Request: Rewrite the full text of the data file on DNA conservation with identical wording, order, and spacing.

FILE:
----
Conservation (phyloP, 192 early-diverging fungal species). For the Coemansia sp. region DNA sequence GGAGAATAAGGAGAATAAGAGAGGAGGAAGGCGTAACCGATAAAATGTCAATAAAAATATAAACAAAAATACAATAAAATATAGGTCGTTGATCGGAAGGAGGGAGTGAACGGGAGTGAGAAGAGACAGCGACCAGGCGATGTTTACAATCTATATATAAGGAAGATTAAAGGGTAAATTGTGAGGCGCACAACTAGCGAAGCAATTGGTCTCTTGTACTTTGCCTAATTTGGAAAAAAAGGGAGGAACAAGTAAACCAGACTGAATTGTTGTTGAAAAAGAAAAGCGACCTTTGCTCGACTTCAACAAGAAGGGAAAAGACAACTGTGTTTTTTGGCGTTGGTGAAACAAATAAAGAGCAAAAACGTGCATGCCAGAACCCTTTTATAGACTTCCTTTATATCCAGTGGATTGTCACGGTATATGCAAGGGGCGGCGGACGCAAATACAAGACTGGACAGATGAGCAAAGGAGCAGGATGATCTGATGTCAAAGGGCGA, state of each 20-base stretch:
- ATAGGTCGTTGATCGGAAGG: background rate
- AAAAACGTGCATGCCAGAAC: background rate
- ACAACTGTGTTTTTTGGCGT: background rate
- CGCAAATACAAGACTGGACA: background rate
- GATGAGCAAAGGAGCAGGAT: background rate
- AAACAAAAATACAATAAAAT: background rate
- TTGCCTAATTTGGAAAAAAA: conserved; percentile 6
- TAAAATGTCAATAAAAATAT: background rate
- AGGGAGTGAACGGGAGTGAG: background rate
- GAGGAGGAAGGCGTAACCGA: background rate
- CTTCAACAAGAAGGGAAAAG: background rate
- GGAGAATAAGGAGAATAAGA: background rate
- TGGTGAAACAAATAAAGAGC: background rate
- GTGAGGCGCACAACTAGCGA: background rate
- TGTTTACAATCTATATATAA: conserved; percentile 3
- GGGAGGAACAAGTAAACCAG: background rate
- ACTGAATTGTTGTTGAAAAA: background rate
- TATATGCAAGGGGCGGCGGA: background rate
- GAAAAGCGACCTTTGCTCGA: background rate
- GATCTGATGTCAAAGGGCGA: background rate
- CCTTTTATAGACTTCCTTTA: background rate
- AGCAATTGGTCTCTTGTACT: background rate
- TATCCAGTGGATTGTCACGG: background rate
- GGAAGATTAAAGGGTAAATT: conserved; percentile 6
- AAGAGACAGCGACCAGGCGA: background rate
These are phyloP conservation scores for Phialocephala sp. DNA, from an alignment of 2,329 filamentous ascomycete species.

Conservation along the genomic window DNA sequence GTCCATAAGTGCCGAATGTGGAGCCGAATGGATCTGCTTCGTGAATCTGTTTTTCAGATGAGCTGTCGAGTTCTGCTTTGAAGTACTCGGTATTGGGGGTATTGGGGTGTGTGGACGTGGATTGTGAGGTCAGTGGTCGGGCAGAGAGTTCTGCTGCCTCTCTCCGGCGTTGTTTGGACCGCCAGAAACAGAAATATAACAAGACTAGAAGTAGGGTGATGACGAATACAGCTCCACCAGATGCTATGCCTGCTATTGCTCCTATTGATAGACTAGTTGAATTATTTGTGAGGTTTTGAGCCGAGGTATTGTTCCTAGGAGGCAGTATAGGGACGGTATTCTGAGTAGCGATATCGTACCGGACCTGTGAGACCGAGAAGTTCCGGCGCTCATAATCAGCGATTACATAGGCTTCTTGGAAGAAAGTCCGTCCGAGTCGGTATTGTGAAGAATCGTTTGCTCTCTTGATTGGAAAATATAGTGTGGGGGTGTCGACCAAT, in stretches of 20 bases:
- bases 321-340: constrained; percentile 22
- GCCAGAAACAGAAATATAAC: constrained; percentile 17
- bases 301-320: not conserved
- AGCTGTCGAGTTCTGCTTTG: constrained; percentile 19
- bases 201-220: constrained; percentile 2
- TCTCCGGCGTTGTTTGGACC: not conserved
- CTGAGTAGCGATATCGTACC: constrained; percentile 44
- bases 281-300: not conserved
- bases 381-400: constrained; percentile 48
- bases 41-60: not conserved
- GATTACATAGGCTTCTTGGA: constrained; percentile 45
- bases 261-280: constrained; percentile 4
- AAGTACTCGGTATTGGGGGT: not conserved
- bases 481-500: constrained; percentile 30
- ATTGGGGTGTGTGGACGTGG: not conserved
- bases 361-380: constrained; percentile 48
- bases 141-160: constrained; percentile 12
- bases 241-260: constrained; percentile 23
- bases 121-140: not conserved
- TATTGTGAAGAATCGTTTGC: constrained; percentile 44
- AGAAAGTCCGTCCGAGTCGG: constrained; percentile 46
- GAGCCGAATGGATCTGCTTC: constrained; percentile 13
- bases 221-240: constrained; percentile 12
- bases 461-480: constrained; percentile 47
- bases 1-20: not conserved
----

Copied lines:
Conservation (phyloP, 192 early-diverging fungal species). For the Coemansia sp. region DNA sequence GGAGAATAAGGAGAATAAGAGAGGAGGAAGGCGTAACCGATAAAATGTCAATAAAAATATAAACAAAAATACAATAAAATATAGGTCGTTGATCGGAAGGAGGGAGTGAACGGGAGTGAGAAGAGACAGCGACCAGGCGATGTTTACAATCTATATATAAGGAAGATTAAAGGGTAAATTGTGAGGCGCACAACTAGCGAAGCAATTGGTCTCTTGTACTTTGCCTAATTTGGAAAAAAAGGGAGGAACAAGTAAACCAGACTGAATTGTTGTTGAAAAAGAAAAGCGACCTTTGCTCGACTTCAACAAGAAGGGAAAAGACAACTGTGTTTTTTGGCGTTGGTGAAACAAATAAAGAGCAAAAACGTGCATGCCAGAACCCTTTTATAGACTTCCTTTATATCCAGTGGATTGTCACGGTATATGCAAGGGGCGGCGGACGCAAATACAAGACTGGACAGATGAGCAAAGGAGCAGGATGATCTGATGTCAAAGGGCGA, state of each 20-base stretch:
- ATAGGTCGTTGATCGGAAGG: background rate
- AAAAACGTGCATGCCAGAAC: background rate
- ACAACTGTGTTTTTTGGCGT: background rate
- CGCAAATACAAGACTGGACA: background rate
- GATGAGCAAAGGAGCAGGAT: background rate
- AAACAAAAATACAATAAAAT: background rate
- TTGCCTAATTTGGAAAAAAA: conserved; percentile 6
- TAAAATGTCAATAAAAATAT: background rate
- AGGGAGTGAACGGGAGTGAG: background rate
- GAGGAGGAAGGCGTAACCGA: background rate
- CTTCAACAAGAAGGGAAAAG: background rate
- GGAGAATAAGGAGAATAAGA: background rate
- TGGTGAAACAAATAAAGAGC: background rate
- GTGAGGCGCACAACTAGCGA: background rate
- TGTTTACAATCTATATATAA: conserved; percentile 3
- GGGAGGAACAAGTAAACCAG: background rate
- ACTGAATTGTTGTTGAAAAA: background rate
- TATATGCAAGGGGCGGCGGA: background rate
- GAAAAGCGACCTTTGCTCGA: background rate
- GATCTGATGTCAAAGGGCGA: background rate
- CCTTTTATAGACTTCCTTTA: background rate
- AGCAATTGGTCTCTTGTACT: background rate
- TATCCAGTGGATTGTCACGG: background rate
- GGAAGATTAAAGGGTAAATT: conserved; percentile 6
- AAGAGACAGCGACCAGGCGA: background rate
These are phyloP conservation scores for Phialocephala sp. DNA, from an alignment of 2,329 filamentous ascomycete species.

Conservation along the genomic window DNA sequence GTCCATAAGTGCCGAATGTGGAGCCGAATGGATCTGCTTCGTGAATCTGTTTTTCAGATGAGCTGTCGAGTTCTGCTTTGAAGTACTCGGTATTGGGGGTATTGGGGTGTGTGGACGTGGATTGTGAGGTCAGTGGTCGGGCAGAGAGTTCTGCTGCCTCTCTCCGGCGTTGTTTGGACCGCCAGAAACAGAAATATAACAAGACTAGAAGTAGGGTGATGACGAATACAGCTCCACCAGATGCTATGCCTGCTATTGCTCCTATTGATAGACTAGTTGAATTATTTGTGAGGTTTTGAGCCGAGGTATTGTTCCTAGGAGGCAGTATAGGGACGGTATTCTGAGTAGCGATATCGTACCGGACCTGTGAGACCGAGAAGTTCCGGCGCTCATAATCAGCGATTACATAGGCTTCTTGGAAGAAAGTCCGTCCGAGTCGGTATTGTGAAGAATCGTTTGCTCTCTTGATTGGAAAATATAGTGTGGGGGTGTCGACCAAT, in stretches of 20 bases:
- bases 321-340: constrained; percentile 22
- GCCAGAAACAGAAATATAAC: constrained; percentile 17
- bases 301-320: not conserved
- AGCTGTCGAGTTCTGCTTTG: constrained; percentile 19
- bases 201-220: constrained; percentile 2
- TCTCCGGCGTTGTTTGGACC: not conserved
- CTGAGTAGCGATATCGTACC: constrained; percentile 44
- bases 281-300: not conserved
- bases 381-400: constrained; percentile 48
- bases 41-60: not conserved
- GATTACATAGGCTTCTTGGA: constrained; percentile 45
- bases 261-280: constrained; percentile 4
- AAGTACTCGGTATTGGGGGT: not conserved
- bases 481-500: constrained; percentile 30
- ATTGGGGTGTGTGGACGTGG: not conserved
- bases 361-380: constrained; percentile 48
- bases 141-160: constrained; percentile 12
- bases 241-260: constrained; percentile 23
- bases 121-140: not conserved
- TATTGTGAAGAATCGTTTGC: constrained; percentile 44
- AGAAAGTCCGTCCGAGTCGG: constrained; percentile 46
- GAGCCGAATGGATCTGCTTC: constrained; percentile 13
- bases 221-240: constrained; percentile 12
- bases 461-480: constrained; percentile 47
- bases 1-20: not conserved